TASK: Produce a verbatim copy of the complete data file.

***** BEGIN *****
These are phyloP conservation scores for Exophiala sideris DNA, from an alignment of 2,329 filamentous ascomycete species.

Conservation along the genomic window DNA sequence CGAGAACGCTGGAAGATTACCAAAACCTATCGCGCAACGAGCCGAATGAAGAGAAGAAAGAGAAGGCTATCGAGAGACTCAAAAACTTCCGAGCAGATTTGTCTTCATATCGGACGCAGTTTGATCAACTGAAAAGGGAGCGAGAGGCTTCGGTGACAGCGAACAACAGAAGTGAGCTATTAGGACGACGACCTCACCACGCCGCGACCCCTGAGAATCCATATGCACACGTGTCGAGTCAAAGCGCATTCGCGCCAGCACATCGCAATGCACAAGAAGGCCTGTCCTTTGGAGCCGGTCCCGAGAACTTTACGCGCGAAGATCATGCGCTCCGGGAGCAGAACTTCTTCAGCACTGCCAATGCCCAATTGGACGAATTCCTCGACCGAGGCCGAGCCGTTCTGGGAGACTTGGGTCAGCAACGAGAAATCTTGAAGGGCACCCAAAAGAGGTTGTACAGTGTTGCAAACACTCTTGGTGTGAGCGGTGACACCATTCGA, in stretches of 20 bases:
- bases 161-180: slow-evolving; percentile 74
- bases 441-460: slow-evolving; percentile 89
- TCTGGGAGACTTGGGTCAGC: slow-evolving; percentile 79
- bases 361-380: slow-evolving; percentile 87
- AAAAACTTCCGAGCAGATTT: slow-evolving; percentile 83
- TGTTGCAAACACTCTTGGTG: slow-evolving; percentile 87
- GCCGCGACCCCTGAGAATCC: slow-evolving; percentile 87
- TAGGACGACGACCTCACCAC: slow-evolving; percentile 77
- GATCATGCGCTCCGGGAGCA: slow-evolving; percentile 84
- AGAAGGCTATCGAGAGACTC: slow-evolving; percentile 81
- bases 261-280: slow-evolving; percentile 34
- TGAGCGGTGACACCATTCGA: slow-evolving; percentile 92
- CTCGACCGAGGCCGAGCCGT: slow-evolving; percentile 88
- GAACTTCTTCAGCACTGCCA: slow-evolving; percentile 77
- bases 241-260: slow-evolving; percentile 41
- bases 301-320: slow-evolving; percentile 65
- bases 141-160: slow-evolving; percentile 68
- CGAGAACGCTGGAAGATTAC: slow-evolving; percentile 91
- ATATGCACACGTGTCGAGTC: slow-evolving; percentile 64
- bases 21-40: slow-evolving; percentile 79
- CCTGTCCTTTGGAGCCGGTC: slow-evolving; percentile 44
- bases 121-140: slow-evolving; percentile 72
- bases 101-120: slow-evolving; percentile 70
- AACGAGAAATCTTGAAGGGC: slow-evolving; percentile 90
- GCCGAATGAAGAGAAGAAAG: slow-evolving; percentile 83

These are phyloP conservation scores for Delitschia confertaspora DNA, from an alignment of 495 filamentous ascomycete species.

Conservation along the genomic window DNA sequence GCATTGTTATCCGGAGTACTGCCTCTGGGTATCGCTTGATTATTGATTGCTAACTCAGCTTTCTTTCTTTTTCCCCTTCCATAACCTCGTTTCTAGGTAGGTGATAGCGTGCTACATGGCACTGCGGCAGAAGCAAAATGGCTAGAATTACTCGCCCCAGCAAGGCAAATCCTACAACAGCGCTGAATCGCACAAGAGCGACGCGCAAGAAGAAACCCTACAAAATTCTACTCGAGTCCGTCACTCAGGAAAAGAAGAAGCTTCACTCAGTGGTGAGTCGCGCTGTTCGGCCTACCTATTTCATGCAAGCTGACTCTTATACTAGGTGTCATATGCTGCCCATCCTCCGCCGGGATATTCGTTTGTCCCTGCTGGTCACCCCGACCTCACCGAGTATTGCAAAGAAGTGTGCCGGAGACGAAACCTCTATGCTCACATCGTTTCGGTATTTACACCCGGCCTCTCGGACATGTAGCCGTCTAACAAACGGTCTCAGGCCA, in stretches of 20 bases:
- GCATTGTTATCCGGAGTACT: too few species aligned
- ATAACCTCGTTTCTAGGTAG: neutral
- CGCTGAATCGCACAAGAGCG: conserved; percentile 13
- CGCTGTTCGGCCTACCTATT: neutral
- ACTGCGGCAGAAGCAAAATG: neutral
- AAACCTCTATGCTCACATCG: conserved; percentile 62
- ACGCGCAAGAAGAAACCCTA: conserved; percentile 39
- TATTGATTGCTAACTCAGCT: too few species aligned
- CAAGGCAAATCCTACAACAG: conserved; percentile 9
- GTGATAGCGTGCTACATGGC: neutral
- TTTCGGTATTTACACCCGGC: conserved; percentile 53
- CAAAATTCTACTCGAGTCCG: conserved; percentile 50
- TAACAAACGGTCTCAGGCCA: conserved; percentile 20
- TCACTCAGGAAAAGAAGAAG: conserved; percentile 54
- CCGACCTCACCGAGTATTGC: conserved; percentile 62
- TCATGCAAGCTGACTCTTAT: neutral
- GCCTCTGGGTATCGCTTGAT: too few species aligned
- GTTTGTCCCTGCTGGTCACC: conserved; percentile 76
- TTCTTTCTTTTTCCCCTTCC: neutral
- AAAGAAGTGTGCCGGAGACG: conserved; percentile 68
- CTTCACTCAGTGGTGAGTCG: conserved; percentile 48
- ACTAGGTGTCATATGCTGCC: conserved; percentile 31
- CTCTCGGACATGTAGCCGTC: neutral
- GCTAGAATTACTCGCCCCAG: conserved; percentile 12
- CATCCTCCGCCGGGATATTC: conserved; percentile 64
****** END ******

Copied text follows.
These are phyloP conservation scores for Exophiala sideris DNA, from an alignment of 2,329 filamentous ascomycete species.

Conservation along the genomic window DNA sequence CGAGAACGCTGGAAGATTACCAAAACCTATCGCGCAACGAGCCGAATGAAGAGAAGAAAGAGAAGGCTATCGAGAGACTCAAAAACTTCCGAGCAGATTTGTCTTCATATCGGACGCAGTTTGATCAACTGAAAAGGGAGCGAGAGGCTTCGGTGACAGCGAACAACAGAAGTGAGCTATTAGGACGACGACCTCACCACGCCGCGACCCCTGAGAATCCATATGCACACGTGTCGAGTCAAAGCGCATTCGCGCCAGCACATCGCAATGCACAAGAAGGCCTGTCCTTTGGAGCCGGTCCCGAGAACTTTACGCGCGAAGATCATGCGCTCCGGGAGCAGAACTTCTTCAGCACTGCCAATGCCCAATTGGACGAATTCCTCGACCGAGGCCGAGCCGTTCTGGGAGACTTGGGTCAGCAACGAGAAATCTTGAAGGGCACCCAAAAGAGGTTGTACAGTGTTGCAAACACTCTTGGTGTGAGCGGTGACACCATTCGA, in stretches of 20 bases:
- bases 161-180: slow-evolving; percentile 74
- bases 441-460: slow-evolving; percentile 89
- TCTGGGAGACTTGGGTCAGC: slow-evolving; percentile 79
- bases 361-380: slow-evolving; percentile 87
- AAAAACTTCCGAGCAGATTT: slow-evolving; percentile 83
- TGTTGCAAACACTCTTGGTG: slow-evolving; percentile 87
- GCCGCGACCCCTGAGAATCC: slow-evolving; percentile 87
- TAGGACGACGACCTCACCAC: slow-evolving; percentile 77
- GATCATGCGCTCCGGGAGCA: slow-evolving; percentile 84
- AGAAGGCTATCGAGAGACTC: slow-evolving; percentile 81
- bases 261-280: slow-evolving; percentile 34
- TGAGCGGTGACACCATTCGA: slow-evolving; percentile 92
- CTCGACCGAGGCCGAGCCGT: slow-evolving; percentile 88
- GAACTTCTTCAGCACTGCCA: slow-evolving; percentile 77
- bases 241-260: slow-evolving; percentile 41
- bases 301-320: slow-evolving; percentile 65
- bases 141-160: slow-evolving; percentile 68
- CGAGAACGCTGGAAGATTAC: slow-evolving; percentile 91
- ATATGCACACGTGTCGAGTC: slow-evolving; percentile 64
- bases 21-40: slow-evolving; percentile 79
- CCTGTCCTTTGGAGCCGGTC: slow-evolving; percentile 44
- bases 121-140: slow-evolving; percentile 72
- bases 101-120: slow-evolving; percentile 70
- AACGAGAAATCTTGAAGGGC: slow-evolving; percentile 90
- GCCGAATGAAGAGAAGAAAG: slow-evolving; percentile 83

These are phyloP conservation scores for Delitschia confertaspora DNA, from an alignment of 495 filamentous ascomycete species.

Conservation along the genomic window DNA sequence GCATTGTTATCCGGAGTACTGCCTCTGGGTATCGCTTGATTATTGATTGCTAACTCAGCTTTCTTTCTTTTTCCCCTTCCATAACCTCGTTTCTAGGTAGGTGATAGCGTGCTACATGGCACTGCGGCAGAAGCAAAATGGCTAGAATTACTCGCCCCAGCAAGGCAAATCCTACAACAGCGCTGAATCGCACAAGAGCGACGCGCAAGAAGAAACCCTACAAAATTCTACTCGAGTCCGTCACTCAGGAAAAGAAGAAGCTTCACTCAGTGGTGAGTCGCGCTGTTCGGCCTACCTATTTCATGCAAGCTGACTCTTATACTAGGTGTCATATGCTGCCCATCCTCCGCCGGGATATTCGTTTGTCCCTGCTGGTCACCCCGACCTCACCGAGTATTGCAAAGAAGTGTGCCGGAGACGAAACCTCTATGCTCACATCGTTTCGGTATTTACACCCGGCCTCTCGGACATGTAGCCGTCTAACAAACGGTCTCAGGCCA, in stretches of 20 bases:
- GCATTGTTATCCGGAGTACT: too few species aligned
- ATAACCTCGTTTCTAGGTAG: neutral
- CGCTGAATCGCACAAGAGCG: conserved; percentile 13
- CGCTGTTCGGCCTACCTATT: neutral
- ACTGCGGCAGAAGCAAAATG: neutral
- AAACCTCTATGCTCACATCG: conserved; percentile 62
- ACGCGCAAGAAGAAACCCTA: conserved; percentile 39
- TATTGATTGCTAACTCAGCT: too few species aligned
- CAAGGCAAATCCTACAACAG: conserved; percentile 9
- GTGATAGCGTGCTACATGGC: neutral
- TTTCGGTATTTACACCCGGC: conserved; percentile 53
- CAAAATTCTACTCGAGTCCG: conserved; percentile 50
- TAACAAACGGTCTCAGGCCA: conserved; percentile 20
- TCACTCAGGAAAAGAAGAAG: conserved; percentile 54
- CCGACCTCACCGAGTATTGC: conserved; percentile 62
- TCATGCAAGCTGACTCTTAT: neutral
- GCCTCTGGGTATCGCTTGAT: too few species aligned
- GTTTGTCCCTGCTGGTCACC: conserved; percentile 76
- TTCTTTCTTTTTCCCCTTCC: neutral
- AAAGAAGTGTGCCGGAGACG: conserved; percentile 68
- CTTCACTCAGTGGTGAGTCG: conserved; percentile 48
- ACTAGGTGTCATATGCTGCC: conserved; percentile 31
- CTCTCGGACATGTAGCCGTC: neutral
- GCTAGAATTACTCGCCCCAG: conserved; percentile 12
- CATCCTCCGCCGGGATATTC: conserved; percentile 64